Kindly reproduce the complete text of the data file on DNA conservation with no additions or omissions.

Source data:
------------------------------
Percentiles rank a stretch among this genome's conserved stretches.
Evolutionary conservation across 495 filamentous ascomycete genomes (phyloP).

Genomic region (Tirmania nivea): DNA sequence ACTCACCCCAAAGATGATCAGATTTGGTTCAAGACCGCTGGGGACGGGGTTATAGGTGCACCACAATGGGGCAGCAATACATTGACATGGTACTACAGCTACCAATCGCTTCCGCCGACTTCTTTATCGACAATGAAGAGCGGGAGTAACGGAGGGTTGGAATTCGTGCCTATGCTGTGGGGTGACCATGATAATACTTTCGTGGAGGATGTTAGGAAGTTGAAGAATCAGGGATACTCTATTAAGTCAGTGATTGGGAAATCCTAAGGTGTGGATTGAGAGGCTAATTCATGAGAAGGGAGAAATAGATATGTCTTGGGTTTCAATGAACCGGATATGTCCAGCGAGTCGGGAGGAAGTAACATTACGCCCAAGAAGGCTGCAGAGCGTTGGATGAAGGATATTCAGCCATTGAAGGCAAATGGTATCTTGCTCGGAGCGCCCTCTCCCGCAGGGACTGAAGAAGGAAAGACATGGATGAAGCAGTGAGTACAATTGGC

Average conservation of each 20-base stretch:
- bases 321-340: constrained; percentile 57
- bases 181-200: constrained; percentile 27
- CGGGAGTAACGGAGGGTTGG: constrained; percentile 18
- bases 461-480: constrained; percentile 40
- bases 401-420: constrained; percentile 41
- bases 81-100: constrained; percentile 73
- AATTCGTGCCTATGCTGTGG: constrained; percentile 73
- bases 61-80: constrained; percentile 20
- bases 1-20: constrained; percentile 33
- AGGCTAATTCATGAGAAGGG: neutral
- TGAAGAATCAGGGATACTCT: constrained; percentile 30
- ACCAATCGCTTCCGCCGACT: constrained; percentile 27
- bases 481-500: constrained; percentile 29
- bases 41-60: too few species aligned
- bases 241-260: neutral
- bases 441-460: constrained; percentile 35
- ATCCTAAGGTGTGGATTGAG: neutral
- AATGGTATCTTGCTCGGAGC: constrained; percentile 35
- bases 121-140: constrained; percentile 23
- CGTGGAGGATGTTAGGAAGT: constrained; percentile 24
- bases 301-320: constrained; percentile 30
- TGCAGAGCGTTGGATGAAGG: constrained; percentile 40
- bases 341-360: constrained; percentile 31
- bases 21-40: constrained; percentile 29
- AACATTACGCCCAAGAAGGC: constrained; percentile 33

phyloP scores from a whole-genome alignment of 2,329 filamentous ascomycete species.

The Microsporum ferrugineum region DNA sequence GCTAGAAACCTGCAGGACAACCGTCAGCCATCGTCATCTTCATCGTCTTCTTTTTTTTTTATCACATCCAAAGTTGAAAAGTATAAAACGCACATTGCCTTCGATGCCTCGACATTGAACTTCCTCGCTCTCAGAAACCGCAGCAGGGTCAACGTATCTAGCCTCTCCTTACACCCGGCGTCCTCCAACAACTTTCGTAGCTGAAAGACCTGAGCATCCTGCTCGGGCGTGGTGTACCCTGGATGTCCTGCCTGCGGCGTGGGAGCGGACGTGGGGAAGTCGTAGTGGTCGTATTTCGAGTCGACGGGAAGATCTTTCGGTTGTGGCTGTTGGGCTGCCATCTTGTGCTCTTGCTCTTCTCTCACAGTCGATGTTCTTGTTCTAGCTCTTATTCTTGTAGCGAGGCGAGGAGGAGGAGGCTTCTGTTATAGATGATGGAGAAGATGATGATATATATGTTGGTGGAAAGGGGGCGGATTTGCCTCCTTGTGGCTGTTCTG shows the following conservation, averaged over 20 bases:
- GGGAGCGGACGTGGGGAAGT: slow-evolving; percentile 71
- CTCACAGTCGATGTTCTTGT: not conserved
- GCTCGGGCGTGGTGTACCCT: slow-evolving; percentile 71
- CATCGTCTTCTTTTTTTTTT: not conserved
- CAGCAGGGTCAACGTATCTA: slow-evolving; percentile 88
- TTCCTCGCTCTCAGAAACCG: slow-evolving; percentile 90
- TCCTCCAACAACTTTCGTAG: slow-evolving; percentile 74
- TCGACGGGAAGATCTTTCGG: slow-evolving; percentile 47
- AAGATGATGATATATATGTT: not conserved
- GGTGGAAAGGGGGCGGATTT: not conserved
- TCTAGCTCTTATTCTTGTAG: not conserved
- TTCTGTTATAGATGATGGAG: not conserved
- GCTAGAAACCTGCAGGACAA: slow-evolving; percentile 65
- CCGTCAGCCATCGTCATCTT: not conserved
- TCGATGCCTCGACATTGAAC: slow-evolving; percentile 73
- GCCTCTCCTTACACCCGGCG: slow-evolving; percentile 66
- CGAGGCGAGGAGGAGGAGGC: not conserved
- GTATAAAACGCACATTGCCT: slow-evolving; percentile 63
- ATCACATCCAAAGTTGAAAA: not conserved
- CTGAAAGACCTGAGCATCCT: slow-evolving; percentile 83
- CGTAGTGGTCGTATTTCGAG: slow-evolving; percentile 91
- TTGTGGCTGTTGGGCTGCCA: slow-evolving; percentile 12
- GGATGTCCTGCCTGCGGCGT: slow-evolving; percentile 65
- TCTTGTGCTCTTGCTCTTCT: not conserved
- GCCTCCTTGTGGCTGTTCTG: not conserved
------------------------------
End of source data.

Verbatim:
Percentiles rank a stretch among this genome's conserved stretches.
Evolutionary conservation across 495 filamentous ascomycete genomes (phyloP).

Genomic region (Tirmania nivea): DNA sequence ACTCACCCCAAAGATGATCAGATTTGGTTCAAGACCGCTGGGGACGGGGTTATAGGTGCACCACAATGGGGCAGCAATACATTGACATGGTACTACAGCTACCAATCGCTTCCGCCGACTTCTTTATCGACAATGAAGAGCGGGAGTAACGGAGGGTTGGAATTCGTGCCTATGCTGTGGGGTGACCATGATAATACTTTCGTGGAGGATGTTAGGAAGTTGAAGAATCAGGGATACTCTATTAAGTCAGTGATTGGGAAATCCTAAGGTGTGGATTGAGAGGCTAATTCATGAGAAGGGAGAAATAGATATGTCTTGGGTTTCAATGAACCGGATATGTCCAGCGAGTCGGGAGGAAGTAACATTACGCCCAAGAAGGCTGCAGAGCGTTGGATGAAGGATATTCAGCCATTGAAGGCAAATGGTATCTTGCTCGGAGCGCCCTCTCCCGCAGGGACTGAAGAAGGAAAGACATGGATGAAGCAGTGAGTACAATTGGC

Average conservation of each 20-base stretch:
- bases 321-340: constrained; percentile 57
- bases 181-200: constrained; percentile 27
- CGGGAGTAACGGAGGGTTGG: constrained; percentile 18
- bases 461-480: constrained; percentile 40
- bases 401-420: constrained; percentile 41
- bases 81-100: constrained; percentile 73
- AATTCGTGCCTATGCTGTGG: constrained; percentile 73
- bases 61-80: constrained; percentile 20
- bases 1-20: constrained; percentile 33
- AGGCTAATTCATGAGAAGGG: neutral
- TGAAGAATCAGGGATACTCT: constrained; percentile 30
- ACCAATCGCTTCCGCCGACT: constrained; percentile 27
- bases 481-500: constrained; percentile 29
- bases 41-60: too few species aligned
- bases 241-260: neutral
- bases 441-460: constrained; percentile 35
- ATCCTAAGGTGTGGATTGAG: neutral
- AATGGTATCTTGCTCGGAGC: constrained; percentile 35
- bases 121-140: constrained; percentile 23
- CGTGGAGGATGTTAGGAAGT: constrained; percentile 24
- bases 301-320: constrained; percentile 30
- TGCAGAGCGTTGGATGAAGG: constrained; percentile 40
- bases 341-360: constrained; percentile 31
- bases 21-40: constrained; percentile 29
- AACATTACGCCCAAGAAGGC: constrained; percentile 33

phyloP scores from a whole-genome alignment of 2,329 filamentous ascomycete species.

The Microsporum ferrugineum region DNA sequence GCTAGAAACCTGCAGGACAACCGTCAGCCATCGTCATCTTCATCGTCTTCTTTTTTTTTTATCACATCCAAAGTTGAAAAGTATAAAACGCACATTGCCTTCGATGCCTCGACATTGAACTTCCTCGCTCTCAGAAACCGCAGCAGGGTCAACGTATCTAGCCTCTCCTTACACCCGGCGTCCTCCAACAACTTTCGTAGCTGAAAGACCTGAGCATCCTGCTCGGGCGTGGTGTACCCTGGATGTCCTGCCTGCGGCGTGGGAGCGGACGTGGGGAAGTCGTAGTGGTCGTATTTCGAGTCGACGGGAAGATCTTTCGGTTGTGGCTGTTGGGCTGCCATCTTGTGCTCTTGCTCTTCTCTCACAGTCGATGTTCTTGTTCTAGCTCTTATTCTTGTAGCGAGGCGAGGAGGAGGAGGCTTCTGTTATAGATGATGGAGAAGATGATGATATATATGTTGGTGGAAAGGGGGCGGATTTGCCTCCTTGTGGCTGTTCTG shows the following conservation, averaged over 20 bases:
- GGGAGCGGACGTGGGGAAGT: slow-evolving; percentile 71
- CTCACAGTCGATGTTCTTGT: not conserved
- GCTCGGGCGTGGTGTACCCT: slow-evolving; percentile 71
- CATCGTCTTCTTTTTTTTTT: not conserved
- CAGCAGGGTCAACGTATCTA: slow-evolving; percentile 88
- TTCCTCGCTCTCAGAAACCG: slow-evolving; percentile 90
- TCCTCCAACAACTTTCGTAG: slow-evolving; percentile 74
- TCGACGGGAAGATCTTTCGG: slow-evolving; percentile 47
- AAGATGATGATATATATGTT: not conserved
- GGTGGAAAGGGGGCGGATTT: not conserved
- TCTAGCTCTTATTCTTGTAG: not conserved
- TTCTGTTATAGATGATGGAG: not conserved
- GCTAGAAACCTGCAGGACAA: slow-evolving; percentile 65
- CCGTCAGCCATCGTCATCTT: not conserved
- TCGATGCCTCGACATTGAAC: slow-evolving; percentile 73
- GCCTCTCCTTACACCCGGCG: slow-evolving; percentile 66
- CGAGGCGAGGAGGAGGAGGC: not conserved
- GTATAAAACGCACATTGCCT: slow-evolving; percentile 63
- ATCACATCCAAAGTTGAAAA: not conserved
- CTGAAAGACCTGAGCATCCT: slow-evolving; percentile 83
- CGTAGTGGTCGTATTTCGAG: slow-evolving; percentile 91
- TTGTGGCTGTTGGGCTGCCA: slow-evolving; percentile 12
- GGATGTCCTGCCTGCGGCGT: slow-evolving; percentile 65
- TCTTGTGCTCTTGCTCTTCT: not conserved
- GCCTCCTTGTGGCTGTTCTG: not conserved